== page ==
If Flower Camp were described only as an old farm “way out in the boondocks,” where guests must stake claim on their bunk bed, take nature walks, eat in the dining hall and sing around a campfire, well, that would actually be accurate. But it leaves out a few important details.
    
What is Flower Camp? For Nancy Ross Hugo, director of Flower Camp, it is a way for her to enjoy her passion for gardening and flower arranging by empowering others to be creative and appreciative of all that nature offers. She started out 15 years ago offering workshops to a few small groups of women who simply enjoyed flower arranging. As interest grew, the once or twice a year event became a well-orchestrated camp experience for up to 10 weekends a year, not to mention the day-long group workshops currently growing in popularity.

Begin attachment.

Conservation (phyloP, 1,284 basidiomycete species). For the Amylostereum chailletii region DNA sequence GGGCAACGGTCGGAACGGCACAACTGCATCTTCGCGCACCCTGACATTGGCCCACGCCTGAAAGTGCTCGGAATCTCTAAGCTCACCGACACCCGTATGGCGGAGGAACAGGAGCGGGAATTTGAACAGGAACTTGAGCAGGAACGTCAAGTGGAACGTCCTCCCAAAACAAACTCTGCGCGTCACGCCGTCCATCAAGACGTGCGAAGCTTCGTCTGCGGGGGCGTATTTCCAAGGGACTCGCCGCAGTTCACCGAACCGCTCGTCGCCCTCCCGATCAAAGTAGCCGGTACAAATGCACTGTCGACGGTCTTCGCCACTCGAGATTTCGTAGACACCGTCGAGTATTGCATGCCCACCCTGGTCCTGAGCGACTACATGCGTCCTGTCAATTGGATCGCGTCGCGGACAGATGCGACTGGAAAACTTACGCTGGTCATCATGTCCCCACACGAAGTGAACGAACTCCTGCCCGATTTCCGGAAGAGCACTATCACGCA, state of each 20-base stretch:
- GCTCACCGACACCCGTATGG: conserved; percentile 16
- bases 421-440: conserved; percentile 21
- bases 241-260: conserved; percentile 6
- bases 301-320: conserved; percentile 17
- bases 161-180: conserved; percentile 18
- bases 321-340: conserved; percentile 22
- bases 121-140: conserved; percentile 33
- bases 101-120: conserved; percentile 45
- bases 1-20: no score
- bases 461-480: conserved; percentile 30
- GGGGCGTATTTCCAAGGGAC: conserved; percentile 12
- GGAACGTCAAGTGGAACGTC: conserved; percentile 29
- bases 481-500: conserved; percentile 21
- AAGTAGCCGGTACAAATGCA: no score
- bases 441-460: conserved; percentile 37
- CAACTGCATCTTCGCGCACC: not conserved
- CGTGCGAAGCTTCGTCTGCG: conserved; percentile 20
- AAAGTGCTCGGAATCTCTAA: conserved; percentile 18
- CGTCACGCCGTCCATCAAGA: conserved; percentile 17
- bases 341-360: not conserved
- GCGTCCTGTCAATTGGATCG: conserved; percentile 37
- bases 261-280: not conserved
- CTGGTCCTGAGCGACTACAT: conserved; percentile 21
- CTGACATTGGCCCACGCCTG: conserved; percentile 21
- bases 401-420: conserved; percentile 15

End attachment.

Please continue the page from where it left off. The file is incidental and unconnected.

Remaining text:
A Total Floral Experience

Located in remote Howardsville, Virginia, Flower Camp is a 50-acre rustic retreat. In addition to flower beds and naturalized areas, the restored property includes two cabins, a dining pavilion, a large barn and “the big house.” Lodging accommodations are bunk beds, claimed upon arrival, and shared bathrooms. Since there is no air conditioning, weekend workshops are limited to spring and fall when the weather is most accommodating in the foothills of the Blue Ridge Mountains. Meals are prepared onsite by a chef and are included in the camp tuition, which ranges from $350-$450, depending on the workshop.